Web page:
What future for care?

Peter Beresford
18th Sep 2008

Can 'personalisation' of care take policy and practice into the twenty-first century?

As the numbers of people needing care are rising, major changes are planned for social care policy and practice. 'Personalisation' aims to match support to the rights and needs of the individual rather than slotting them into existing services, and emphasises 'choice and control' for the service user.

Peter Beresford, Brunel University and Shaping Our Lives, makes the following points:

  • there have been increasing pressures for care to be reduced to a set of standardised procedures and services;
  • the 'apparent ordinariness' of care is deceptive and can often hide sophisticated, highly skilled and much valued approaches to personal and social support which address difference and are committed to social justice;
  • care can serve both to reinforce and challenge inequalities and discrimination.
Summary

Summary

Care is a contentious policy concept. Numbers of people needing care are rising. Radical change is planned for care policy to increase choice and control through ‘personalisation’. A new conceptual framework is now needed to take forward policy and practice for the twenty-first century if people’s rights and needs are to be met.

Key points

  • Attitudes to care are complex and contradictory. The priority, status and funding given to both paid and unpaid care and carers are limited and widely seen as inadequate.
  • Service users see the low value that is attached to care as resulting in a lack of adequate, appropriate, reliable and good quality services and support.
  • There have been increasing pressures towards the ‘commodification’ of care, and for it to be reduced to a set of standardised procedures and services.
  • The ‘apparent ordinariness’ of care is deceptive and can often hide sophisticated, highly skilled and much valued approaches to personal and social support which address difference and are committed to social justice.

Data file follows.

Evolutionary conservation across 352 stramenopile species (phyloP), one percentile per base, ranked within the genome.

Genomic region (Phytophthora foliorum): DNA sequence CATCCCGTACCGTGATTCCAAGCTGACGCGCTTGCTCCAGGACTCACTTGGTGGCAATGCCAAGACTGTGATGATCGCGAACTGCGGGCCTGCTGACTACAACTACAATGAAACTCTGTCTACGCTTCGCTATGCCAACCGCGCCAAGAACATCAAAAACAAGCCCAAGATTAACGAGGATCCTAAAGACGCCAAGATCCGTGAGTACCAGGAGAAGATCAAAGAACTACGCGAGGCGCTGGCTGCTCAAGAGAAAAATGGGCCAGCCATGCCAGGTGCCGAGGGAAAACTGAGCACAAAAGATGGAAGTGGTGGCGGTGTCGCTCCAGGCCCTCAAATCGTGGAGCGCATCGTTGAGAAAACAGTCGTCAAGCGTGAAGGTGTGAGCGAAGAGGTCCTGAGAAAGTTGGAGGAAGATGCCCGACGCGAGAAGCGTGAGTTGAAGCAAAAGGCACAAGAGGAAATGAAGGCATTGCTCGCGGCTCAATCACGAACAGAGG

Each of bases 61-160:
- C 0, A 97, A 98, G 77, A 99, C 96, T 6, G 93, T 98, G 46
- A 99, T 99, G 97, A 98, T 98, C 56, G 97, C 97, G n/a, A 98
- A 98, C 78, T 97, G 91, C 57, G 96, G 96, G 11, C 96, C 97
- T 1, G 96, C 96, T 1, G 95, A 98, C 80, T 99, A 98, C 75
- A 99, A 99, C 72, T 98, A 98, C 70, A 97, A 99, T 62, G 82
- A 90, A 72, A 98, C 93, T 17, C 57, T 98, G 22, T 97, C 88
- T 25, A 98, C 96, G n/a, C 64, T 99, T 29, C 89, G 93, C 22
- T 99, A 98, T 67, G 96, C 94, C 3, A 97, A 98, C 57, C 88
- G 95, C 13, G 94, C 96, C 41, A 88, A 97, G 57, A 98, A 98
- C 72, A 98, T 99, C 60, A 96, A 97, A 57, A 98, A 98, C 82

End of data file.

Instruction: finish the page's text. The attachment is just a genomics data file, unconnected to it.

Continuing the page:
• Care can serve both to reinforce and to challenge inequalities and discrimination.
  • Two ideas have developed – the feminist ethic of care and disabled people’s philosophy of independent living, which offer competing policy approaches to care for the future.
  • Major changes are planned for social care policy and practice, based on the idea of ‘personalisation’. This aims to match support to the rights and needs of the individual rather than slotting them into existing services, and places an emphasis on ‘choice and control’ for the service user.
  • Mainstream public policy is as much creating as addressing support needs that require to be met.
  • While the demand for support is increasing, the supply of both formal and informal support is subject to increasing pressures.
  • The term ‘care’, a relatively recent arrival to public policy, has exceeded its sell-by date. It is undermined by its association with inequality and discrimination. A new language and conceptual framework is now required if people are to have the support more and more of us need to live our lives fully and on equal terms.
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